living in nashville, no matter how much i appreciated cowboy boots, i didn’t feel like i could wear them. because, well, i lived in nashville, the home of country music and cowboy boots. i didn’t want to be ‘branded’ as a tennessean. wearing cowboy boots in nashville isn’t ironic, and there is something about buying into the culture that i was resisting.
adopting a certain look/trend is something i’ve become increasingly aware of. i constantly think to myself, do i want x, y, z, because i’m being told to want it. or do i actually like it?
clogs/platforms are a great example of this. i totally loved my clogs back in the early 90’s. they made me taller. heck yes, i wanted a pair. and now they’re back in all their glory. and i find myself loving the look. but in between these two decades, i wouldn’t be caught dead wearing them. so what’s that about?
the idea of being a slave to fashion is enough to make any free-thinker feel uneasy. when i look at my husband with his tornado of curly hair being tamed by a sunshine yellow headband, i am inspired by his attitude about it all – he wears what he likes. not because he saw some celebrity rocking a headband or because american apparel seeped into his brain. he has a few items of clothing picked up from thrift stores etc, and he makes do. he probably puts about 30 seconds of thought process into what he’s gonna wear. it’s basically just a decision whether it’s a ‘jeans day’ or ‘grandpa pants day’. it’s seriously that simple. is he at the height of fashion rocking super skinny jeans with a bow tie and a reverse-mullet hairstyle? no. does he care? no. i like that approach.
watching Coco-Before Chanel on the plane from toronto i was so inspired by her guts. the biopic depicts Chanel as an instigator of fashion, not a mere adopter. she was a visionary who disliked the corsets and feathers and fluff that the parisians were caging their bodies in, so she stripped her designs of all the excess and what was left was delicious architecture and minimal lines and lots of black. after watching the movie i wanted to go into my wardrobe and purge. get rid of anything that wasn’t beautifully made, or had a lifespan of 13 minutes. but i’m also frugal. and SOMEDAY i might need my white leather jacket with lime-green silk lining, so that’s not going anywhere.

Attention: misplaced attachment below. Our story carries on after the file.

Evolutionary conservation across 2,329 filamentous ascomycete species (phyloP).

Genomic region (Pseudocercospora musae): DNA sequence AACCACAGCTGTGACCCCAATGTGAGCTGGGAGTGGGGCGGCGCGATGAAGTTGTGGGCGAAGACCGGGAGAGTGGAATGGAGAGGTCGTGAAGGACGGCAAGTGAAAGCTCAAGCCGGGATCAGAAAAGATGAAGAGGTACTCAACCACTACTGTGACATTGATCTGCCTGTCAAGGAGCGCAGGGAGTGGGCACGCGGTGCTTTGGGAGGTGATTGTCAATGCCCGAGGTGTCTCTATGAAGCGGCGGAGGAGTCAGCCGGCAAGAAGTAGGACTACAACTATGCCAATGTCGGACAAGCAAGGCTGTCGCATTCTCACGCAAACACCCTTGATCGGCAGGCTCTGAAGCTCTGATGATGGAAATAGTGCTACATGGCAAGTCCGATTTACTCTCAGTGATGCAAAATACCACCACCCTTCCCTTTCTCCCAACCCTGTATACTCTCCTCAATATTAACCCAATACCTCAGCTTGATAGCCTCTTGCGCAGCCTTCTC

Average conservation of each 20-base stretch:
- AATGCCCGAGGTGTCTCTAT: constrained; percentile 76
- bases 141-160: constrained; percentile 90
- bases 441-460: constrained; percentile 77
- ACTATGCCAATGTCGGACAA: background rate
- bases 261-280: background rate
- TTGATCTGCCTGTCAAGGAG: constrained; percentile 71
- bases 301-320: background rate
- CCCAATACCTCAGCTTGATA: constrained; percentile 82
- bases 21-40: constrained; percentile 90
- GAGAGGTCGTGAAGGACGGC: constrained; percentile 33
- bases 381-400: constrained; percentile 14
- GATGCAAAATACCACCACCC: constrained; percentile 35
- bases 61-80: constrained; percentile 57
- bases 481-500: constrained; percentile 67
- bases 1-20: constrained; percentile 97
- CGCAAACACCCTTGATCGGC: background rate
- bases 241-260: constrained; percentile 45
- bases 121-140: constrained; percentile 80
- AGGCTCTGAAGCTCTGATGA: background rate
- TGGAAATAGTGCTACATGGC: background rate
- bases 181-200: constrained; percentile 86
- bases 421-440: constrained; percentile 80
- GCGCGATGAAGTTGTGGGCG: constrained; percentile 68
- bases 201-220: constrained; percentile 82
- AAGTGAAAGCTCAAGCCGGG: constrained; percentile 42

today, when i saw urban outfitters new ‘silverlake’ hoodie. i felt annoyed and was insulted by the superficiality of fashion. yes, silverlake is a trendy neighborhood, but to brand the location on clothing is super contrived. and from what i can tell, if you are a fashionista who lives in that neighborhood the LAST thing you would do is wear a hoodie that informs the world of this fact. right?
i guess, i’m feeling sensitive about fashion/style lately. LA does that to a girl. there are beautiful boutiques all over the map and i’m constantly admiring people’s creative stylistic decisions. but it’s still just stuff. stuff that is uber cool today, and passe tomorrow. and before i mislead you, this post isn’t some rally against fashion. some of my closest friends are the most style-forward people i know and i truly think fashion design is an amazing outlet for creativity and artistry.
but how do you figure out your own voice in the midst of an ambush of messages?